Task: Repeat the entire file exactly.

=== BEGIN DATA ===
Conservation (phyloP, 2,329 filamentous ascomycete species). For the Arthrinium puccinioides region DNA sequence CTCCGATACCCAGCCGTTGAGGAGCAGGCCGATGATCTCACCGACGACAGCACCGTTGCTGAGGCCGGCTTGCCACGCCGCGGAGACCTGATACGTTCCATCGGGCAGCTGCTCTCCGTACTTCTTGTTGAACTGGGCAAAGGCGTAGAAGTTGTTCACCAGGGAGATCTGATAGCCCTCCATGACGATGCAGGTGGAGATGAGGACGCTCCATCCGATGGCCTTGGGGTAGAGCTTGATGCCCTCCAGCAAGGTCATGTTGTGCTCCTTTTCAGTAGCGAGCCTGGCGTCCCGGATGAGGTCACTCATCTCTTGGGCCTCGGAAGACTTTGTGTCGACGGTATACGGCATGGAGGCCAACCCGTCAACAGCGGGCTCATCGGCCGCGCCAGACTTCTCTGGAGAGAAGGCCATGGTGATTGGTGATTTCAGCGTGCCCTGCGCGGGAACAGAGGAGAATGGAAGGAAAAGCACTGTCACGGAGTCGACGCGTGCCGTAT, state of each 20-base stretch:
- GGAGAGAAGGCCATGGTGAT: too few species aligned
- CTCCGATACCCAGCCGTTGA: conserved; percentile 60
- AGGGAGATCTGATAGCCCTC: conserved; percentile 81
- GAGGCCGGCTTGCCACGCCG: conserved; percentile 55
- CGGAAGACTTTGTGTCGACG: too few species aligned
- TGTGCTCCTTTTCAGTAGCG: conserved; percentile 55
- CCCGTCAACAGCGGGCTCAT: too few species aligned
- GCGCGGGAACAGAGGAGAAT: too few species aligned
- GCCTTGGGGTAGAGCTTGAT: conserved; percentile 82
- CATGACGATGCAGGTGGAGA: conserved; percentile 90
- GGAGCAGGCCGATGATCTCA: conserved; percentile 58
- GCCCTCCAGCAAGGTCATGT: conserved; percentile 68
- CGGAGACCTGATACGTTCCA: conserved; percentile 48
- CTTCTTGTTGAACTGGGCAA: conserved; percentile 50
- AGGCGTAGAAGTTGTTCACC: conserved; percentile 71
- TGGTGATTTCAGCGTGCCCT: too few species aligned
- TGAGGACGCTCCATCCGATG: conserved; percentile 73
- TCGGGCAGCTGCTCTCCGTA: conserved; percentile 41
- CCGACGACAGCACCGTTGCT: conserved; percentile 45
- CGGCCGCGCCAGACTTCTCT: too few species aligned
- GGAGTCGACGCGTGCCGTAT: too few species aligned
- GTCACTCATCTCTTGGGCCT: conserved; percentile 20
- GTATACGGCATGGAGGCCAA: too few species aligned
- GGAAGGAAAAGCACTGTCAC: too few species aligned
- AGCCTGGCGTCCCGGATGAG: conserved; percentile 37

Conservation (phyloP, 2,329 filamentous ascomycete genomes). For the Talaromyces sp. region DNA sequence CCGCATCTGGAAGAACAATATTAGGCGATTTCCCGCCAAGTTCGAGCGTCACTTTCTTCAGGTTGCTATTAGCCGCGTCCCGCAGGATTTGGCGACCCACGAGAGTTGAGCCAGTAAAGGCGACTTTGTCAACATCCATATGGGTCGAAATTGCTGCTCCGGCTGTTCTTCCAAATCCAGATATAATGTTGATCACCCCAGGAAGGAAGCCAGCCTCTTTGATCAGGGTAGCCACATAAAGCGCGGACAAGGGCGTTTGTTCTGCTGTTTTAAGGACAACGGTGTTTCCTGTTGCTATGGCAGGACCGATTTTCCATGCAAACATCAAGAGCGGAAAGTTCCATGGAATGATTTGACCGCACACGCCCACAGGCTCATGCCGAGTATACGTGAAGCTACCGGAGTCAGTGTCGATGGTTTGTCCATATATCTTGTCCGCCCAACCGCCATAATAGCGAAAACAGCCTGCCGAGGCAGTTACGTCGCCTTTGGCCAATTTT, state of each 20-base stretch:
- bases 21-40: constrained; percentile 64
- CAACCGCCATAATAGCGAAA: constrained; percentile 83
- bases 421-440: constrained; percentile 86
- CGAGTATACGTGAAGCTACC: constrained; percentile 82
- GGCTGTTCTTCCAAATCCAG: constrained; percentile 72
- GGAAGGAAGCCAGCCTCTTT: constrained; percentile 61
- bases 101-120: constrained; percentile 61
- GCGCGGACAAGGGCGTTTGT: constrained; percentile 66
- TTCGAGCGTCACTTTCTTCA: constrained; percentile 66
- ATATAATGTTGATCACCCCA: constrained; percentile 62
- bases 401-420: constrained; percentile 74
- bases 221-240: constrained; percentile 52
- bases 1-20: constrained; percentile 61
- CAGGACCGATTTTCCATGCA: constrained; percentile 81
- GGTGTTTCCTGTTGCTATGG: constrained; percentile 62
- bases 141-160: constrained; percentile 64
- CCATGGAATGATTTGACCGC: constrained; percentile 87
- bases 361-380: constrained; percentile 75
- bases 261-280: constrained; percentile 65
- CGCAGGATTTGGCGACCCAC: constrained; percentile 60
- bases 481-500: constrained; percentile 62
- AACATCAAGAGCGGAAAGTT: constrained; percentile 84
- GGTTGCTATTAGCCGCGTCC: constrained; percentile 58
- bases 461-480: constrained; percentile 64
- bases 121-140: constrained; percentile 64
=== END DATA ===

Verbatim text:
Conservation (phyloP, 2,329 filamentous ascomycete species). For the Arthrinium puccinioides region DNA sequence CTCCGATACCCAGCCGTTGAGGAGCAGGCCGATGATCTCACCGACGACAGCACCGTTGCTGAGGCCGGCTTGCCACGCCGCGGAGACCTGATACGTTCCATCGGGCAGCTGCTCTCCGTACTTCTTGTTGAACTGGGCAAAGGCGTAGAAGTTGTTCACCAGGGAGATCTGATAGCCCTCCATGACGATGCAGGTGGAGATGAGGACGCTCCATCCGATGGCCTTGGGGTAGAGCTTGATGCCCTCCAGCAAGGTCATGTTGTGCTCCTTTTCAGTAGCGAGCCTGGCGTCCCGGATGAGGTCACTCATCTCTTGGGCCTCGGAAGACTTTGTGTCGACGGTATACGGCATGGAGGCCAACCCGTCAACAGCGGGCTCATCGGCCGCGCCAGACTTCTCTGGAGAGAAGGCCATGGTGATTGGTGATTTCAGCGTGCCCTGCGCGGGAACAGAGGAGAATGGAAGGAAAAGCACTGTCACGGAGTCGACGCGTGCCGTAT, state of each 20-base stretch:
- GGAGAGAAGGCCATGGTGAT: too few species aligned
- CTCCGATACCCAGCCGTTGA: conserved; percentile 60
- AGGGAGATCTGATAGCCCTC: conserved; percentile 81
- GAGGCCGGCTTGCCACGCCG: conserved; percentile 55
- CGGAAGACTTTGTGTCGACG: too few species aligned
- TGTGCTCCTTTTCAGTAGCG: conserved; percentile 55
- CCCGTCAACAGCGGGCTCAT: too few species aligned
- GCGCGGGAACAGAGGAGAAT: too few species aligned
- GCCTTGGGGTAGAGCTTGAT: conserved; percentile 82
- CATGACGATGCAGGTGGAGA: conserved; percentile 90
- GGAGCAGGCCGATGATCTCA: conserved; percentile 58
- GCCCTCCAGCAAGGTCATGT: conserved; percentile 68
- CGGAGACCTGATACGTTCCA: conserved; percentile 48
- CTTCTTGTTGAACTGGGCAA: conserved; percentile 50
- AGGCGTAGAAGTTGTTCACC: conserved; percentile 71
- TGGTGATTTCAGCGTGCCCT: too few species aligned
- TGAGGACGCTCCATCCGATG: conserved; percentile 73
- TCGGGCAGCTGCTCTCCGTA: conserved; percentile 41
- CCGACGACAGCACCGTTGCT: conserved; percentile 45
- CGGCCGCGCCAGACTTCTCT: too few species aligned
- GGAGTCGACGCGTGCCGTAT: too few species aligned
- GTCACTCATCTCTTGGGCCT: conserved; percentile 20
- GTATACGGCATGGAGGCCAA: too few species aligned
- GGAAGGAAAAGCACTGTCAC: too few species aligned
- AGCCTGGCGTCCCGGATGAG: conserved; percentile 37

Conservation (phyloP, 2,329 filamentous ascomycete genomes). For the Talaromyces sp. region DNA sequence CCGCATCTGGAAGAACAATATTAGGCGATTTCCCGCCAAGTTCGAGCGTCACTTTCTTCAGGTTGCTATTAGCCGCGTCCCGCAGGATTTGGCGACCCACGAGAGTTGAGCCAGTAAAGGCGACTTTGTCAACATCCATATGGGTCGAAATTGCTGCTCCGGCTGTTCTTCCAAATCCAGATATAATGTTGATCACCCCAGGAAGGAAGCCAGCCTCTTTGATCAGGGTAGCCACATAAAGCGCGGACAAGGGCGTTTGTTCTGCTGTTTTAAGGACAACGGTGTTTCCTGTTGCTATGGCAGGACCGATTTTCCATGCAAACATCAAGAGCGGAAAGTTCCATGGAATGATTTGACCGCACACGCCCACAGGCTCATGCCGAGTATACGTGAAGCTACCGGAGTCAGTGTCGATGGTTTGTCCATATATCTTGTCCGCCCAACCGCCATAATAGCGAAAACAGCCTGCCGAGGCAGTTACGTCGCCTTTGGCCAATTTT, state of each 20-base stretch:
- bases 21-40: constrained; percentile 64
- CAACCGCCATAATAGCGAAA: constrained; percentile 83
- bases 421-440: constrained; percentile 86
- CGAGTATACGTGAAGCTACC: constrained; percentile 82
- GGCTGTTCTTCCAAATCCAG: constrained; percentile 72
- GGAAGGAAGCCAGCCTCTTT: constrained; percentile 61
- bases 101-120: constrained; percentile 61
- GCGCGGACAAGGGCGTTTGT: constrained; percentile 66
- TTCGAGCGTCACTTTCTTCA: constrained; percentile 66
- ATATAATGTTGATCACCCCA: constrained; percentile 62
- bases 401-420: constrained; percentile 74
- bases 221-240: constrained; percentile 52
- bases 1-20: constrained; percentile 61
- CAGGACCGATTTTCCATGCA: constrained; percentile 81
- GGTGTTTCCTGTTGCTATGG: constrained; percentile 62
- bases 141-160: constrained; percentile 64
- CCATGGAATGATTTGACCGC: constrained; percentile 87
- bases 361-380: constrained; percentile 75
- bases 261-280: constrained; percentile 65
- CGCAGGATTTGGCGACCCAC: constrained; percentile 60
- bases 481-500: constrained; percentile 62
- AACATCAAGAGCGGAAAGTT: constrained; percentile 84
- GGTTGCTATTAGCCGCGTCC: constrained; percentile 58
- bases 461-480: constrained; percentile 64
- bases 121-140: constrained; percentile 64